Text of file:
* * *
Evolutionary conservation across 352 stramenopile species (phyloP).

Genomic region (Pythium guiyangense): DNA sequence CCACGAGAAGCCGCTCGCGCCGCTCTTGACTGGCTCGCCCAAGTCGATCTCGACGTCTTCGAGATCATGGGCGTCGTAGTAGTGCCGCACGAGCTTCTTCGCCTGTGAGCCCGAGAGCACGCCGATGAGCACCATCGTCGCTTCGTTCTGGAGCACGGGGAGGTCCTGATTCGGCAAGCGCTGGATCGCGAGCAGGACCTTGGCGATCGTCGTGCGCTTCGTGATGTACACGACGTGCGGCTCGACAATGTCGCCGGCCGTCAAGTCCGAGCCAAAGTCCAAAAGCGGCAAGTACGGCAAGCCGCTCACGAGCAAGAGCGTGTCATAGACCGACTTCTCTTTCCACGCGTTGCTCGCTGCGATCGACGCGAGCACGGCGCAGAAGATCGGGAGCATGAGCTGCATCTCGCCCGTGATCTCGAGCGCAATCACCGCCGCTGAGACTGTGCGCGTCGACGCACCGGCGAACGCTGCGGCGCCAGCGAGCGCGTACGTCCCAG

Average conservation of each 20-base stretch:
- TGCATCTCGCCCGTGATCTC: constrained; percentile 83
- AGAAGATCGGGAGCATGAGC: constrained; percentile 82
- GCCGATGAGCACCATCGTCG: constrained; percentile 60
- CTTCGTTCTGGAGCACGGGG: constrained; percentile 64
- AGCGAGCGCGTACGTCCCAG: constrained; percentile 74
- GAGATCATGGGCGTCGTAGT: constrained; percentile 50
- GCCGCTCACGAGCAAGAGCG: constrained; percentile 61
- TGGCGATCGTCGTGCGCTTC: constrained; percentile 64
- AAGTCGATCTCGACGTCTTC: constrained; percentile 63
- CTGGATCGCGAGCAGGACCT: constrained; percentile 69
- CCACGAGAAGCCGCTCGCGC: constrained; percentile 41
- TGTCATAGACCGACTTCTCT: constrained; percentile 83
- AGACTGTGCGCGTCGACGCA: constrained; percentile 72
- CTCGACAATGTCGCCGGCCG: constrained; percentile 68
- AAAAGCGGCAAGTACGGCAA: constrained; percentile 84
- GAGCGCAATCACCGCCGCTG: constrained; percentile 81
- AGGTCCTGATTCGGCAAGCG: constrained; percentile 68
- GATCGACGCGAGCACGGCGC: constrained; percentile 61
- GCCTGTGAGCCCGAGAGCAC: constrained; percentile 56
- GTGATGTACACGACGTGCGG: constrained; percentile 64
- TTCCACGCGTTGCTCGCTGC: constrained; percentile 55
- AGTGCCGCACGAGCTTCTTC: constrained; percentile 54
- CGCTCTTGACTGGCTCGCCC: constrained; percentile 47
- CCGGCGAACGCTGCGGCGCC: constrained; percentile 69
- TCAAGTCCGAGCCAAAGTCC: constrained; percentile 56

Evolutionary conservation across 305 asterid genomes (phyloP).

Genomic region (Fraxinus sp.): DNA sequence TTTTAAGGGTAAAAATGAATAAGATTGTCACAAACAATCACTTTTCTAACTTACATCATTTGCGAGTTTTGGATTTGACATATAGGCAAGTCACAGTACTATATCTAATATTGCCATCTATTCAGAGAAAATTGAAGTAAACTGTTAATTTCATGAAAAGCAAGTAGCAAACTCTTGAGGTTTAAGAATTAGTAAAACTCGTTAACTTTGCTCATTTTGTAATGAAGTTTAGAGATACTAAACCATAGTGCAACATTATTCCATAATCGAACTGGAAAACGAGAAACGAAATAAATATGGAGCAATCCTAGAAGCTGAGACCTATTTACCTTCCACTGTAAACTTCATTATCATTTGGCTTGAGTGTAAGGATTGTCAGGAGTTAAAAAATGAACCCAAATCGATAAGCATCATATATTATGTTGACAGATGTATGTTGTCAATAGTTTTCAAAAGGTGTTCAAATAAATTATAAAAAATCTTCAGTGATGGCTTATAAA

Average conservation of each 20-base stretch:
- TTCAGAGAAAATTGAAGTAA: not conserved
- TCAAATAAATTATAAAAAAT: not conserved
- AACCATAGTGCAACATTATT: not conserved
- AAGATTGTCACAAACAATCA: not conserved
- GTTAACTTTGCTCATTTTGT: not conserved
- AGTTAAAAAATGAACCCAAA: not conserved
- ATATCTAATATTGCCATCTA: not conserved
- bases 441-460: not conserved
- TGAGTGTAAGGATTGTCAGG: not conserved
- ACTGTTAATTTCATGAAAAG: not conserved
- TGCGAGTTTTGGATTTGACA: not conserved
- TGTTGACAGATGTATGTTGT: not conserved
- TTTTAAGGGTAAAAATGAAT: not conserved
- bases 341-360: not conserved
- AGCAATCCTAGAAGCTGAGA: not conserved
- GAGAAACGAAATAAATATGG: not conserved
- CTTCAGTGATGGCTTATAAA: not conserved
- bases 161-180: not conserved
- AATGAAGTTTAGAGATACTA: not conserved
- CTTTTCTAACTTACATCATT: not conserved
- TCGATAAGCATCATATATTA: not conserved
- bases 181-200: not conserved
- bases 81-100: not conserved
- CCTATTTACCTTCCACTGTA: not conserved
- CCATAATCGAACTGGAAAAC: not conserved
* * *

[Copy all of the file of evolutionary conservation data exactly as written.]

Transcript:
Evolutionary conservation across 352 stramenopile species (phyloP).

Genomic region (Pythium guiyangense): DNA sequence CCACGAGAAGCCGCTCGCGCCGCTCTTGACTGGCTCGCCCAAGTCGATCTCGACGTCTTCGAGATCATGGGCGTCGTAGTAGTGCCGCACGAGCTTCTTCGCCTGTGAGCCCGAGAGCACGCCGATGAGCACCATCGTCGCTTCGTTCTGGAGCACGGGGAGGTCCTGATTCGGCAAGCGCTGGATCGCGAGCAGGACCTTGGCGATCGTCGTGCGCTTCGTGATGTACACGACGTGCGGCTCGACAATGTCGCCGGCCGTCAAGTCCGAGCCAAAGTCCAAAAGCGGCAAGTACGGCAAGCCGCTCACGAGCAAGAGCGTGTCATAGACCGACTTCTCTTTCCACGCGTTGCTCGCTGCGATCGACGCGAGCACGGCGCAGAAGATCGGGAGCATGAGCTGCATCTCGCCCGTGATCTCGAGCGCAATCACCGCCGCTGAGACTGTGCGCGTCGACGCACCGGCGAACGCTGCGGCGCCAGCGAGCGCGTACGTCCCAG

Average conservation of each 20-base stretch:
- TGCATCTCGCCCGTGATCTC: constrained; percentile 83
- AGAAGATCGGGAGCATGAGC: constrained; percentile 82
- GCCGATGAGCACCATCGTCG: constrained; percentile 60
- CTTCGTTCTGGAGCACGGGG: constrained; percentile 64
- AGCGAGCGCGTACGTCCCAG: constrained; percentile 74
- GAGATCATGGGCGTCGTAGT: constrained; percentile 50
- GCCGCTCACGAGCAAGAGCG: constrained; percentile 61
- TGGCGATCGTCGTGCGCTTC: constrained; percentile 64
- AAGTCGATCTCGACGTCTTC: constrained; percentile 63
- CTGGATCGCGAGCAGGACCT: constrained; percentile 69
- CCACGAGAAGCCGCTCGCGC: constrained; percentile 41
- TGTCATAGACCGACTTCTCT: constrained; percentile 83
- AGACTGTGCGCGTCGACGCA: constrained; percentile 72
- CTCGACAATGTCGCCGGCCG: constrained; percentile 68
- AAAAGCGGCAAGTACGGCAA: constrained; percentile 84
- GAGCGCAATCACCGCCGCTG: constrained; percentile 81
- AGGTCCTGATTCGGCAAGCG: constrained; percentile 68
- GATCGACGCGAGCACGGCGC: constrained; percentile 61
- GCCTGTGAGCCCGAGAGCAC: constrained; percentile 56
- GTGATGTACACGACGTGCGG: constrained; percentile 64
- TTCCACGCGTTGCTCGCTGC: constrained; percentile 55
- AGTGCCGCACGAGCTTCTTC: constrained; percentile 54
- CGCTCTTGACTGGCTCGCCC: constrained; percentile 47
- CCGGCGAACGCTGCGGCGCC: constrained; percentile 69
- TCAAGTCCGAGCCAAAGTCC: constrained; percentile 56

Evolutionary conservation across 305 asterid genomes (phyloP).

Genomic region (Fraxinus sp.): DNA sequence TTTTAAGGGTAAAAATGAATAAGATTGTCACAAACAATCACTTTTCTAACTTACATCATTTGCGAGTTTTGGATTTGACATATAGGCAAGTCACAGTACTATATCTAATATTGCCATCTATTCAGAGAAAATTGAAGTAAACTGTTAATTTCATGAAAAGCAAGTAGCAAACTCTTGAGGTTTAAGAATTAGTAAAACTCGTTAACTTTGCTCATTTTGTAATGAAGTTTAGAGATACTAAACCATAGTGCAACATTATTCCATAATCGAACTGGAAAACGAGAAACGAAATAAATATGGAGCAATCCTAGAAGCTGAGACCTATTTACCTTCCACTGTAAACTTCATTATCATTTGGCTTGAGTGTAAGGATTGTCAGGAGTTAAAAAATGAACCCAAATCGATAAGCATCATATATTATGTTGACAGATGTATGTTGTCAATAGTTTTCAAAAGGTGTTCAAATAAATTATAAAAAATCTTCAGTGATGGCTTATAAA

Average conservation of each 20-base stretch:
- TTCAGAGAAAATTGAAGTAA: not conserved
- TCAAATAAATTATAAAAAAT: not conserved
- AACCATAGTGCAACATTATT: not conserved
- AAGATTGTCACAAACAATCA: not conserved
- GTTAACTTTGCTCATTTTGT: not conserved
- AGTTAAAAAATGAACCCAAA: not conserved
- ATATCTAATATTGCCATCTA: not conserved
- bases 441-460: not conserved
- TGAGTGTAAGGATTGTCAGG: not conserved
- ACTGTTAATTTCATGAAAAG: not conserved
- TGCGAGTTTTGGATTTGACA: not conserved
- TGTTGACAGATGTATGTTGT: not conserved
- TTTTAAGGGTAAAAATGAAT: not conserved
- bases 341-360: not conserved
- AGCAATCCTAGAAGCTGAGA: not conserved
- GAGAAACGAAATAAATATGG: not conserved
- CTTCAGTGATGGCTTATAAA: not conserved
- bases 161-180: not conserved
- AATGAAGTTTAGAGATACTA: not conserved
- CTTTTCTAACTTACATCATT: not conserved
- TCGATAAGCATCATATATTA: not conserved
- bases 181-200: not conserved
- bases 81-100: not conserved
- CCTATTTACCTTCCACTGTA: not conserved
- CCATAATCGAACTGGAAAAC: not conserved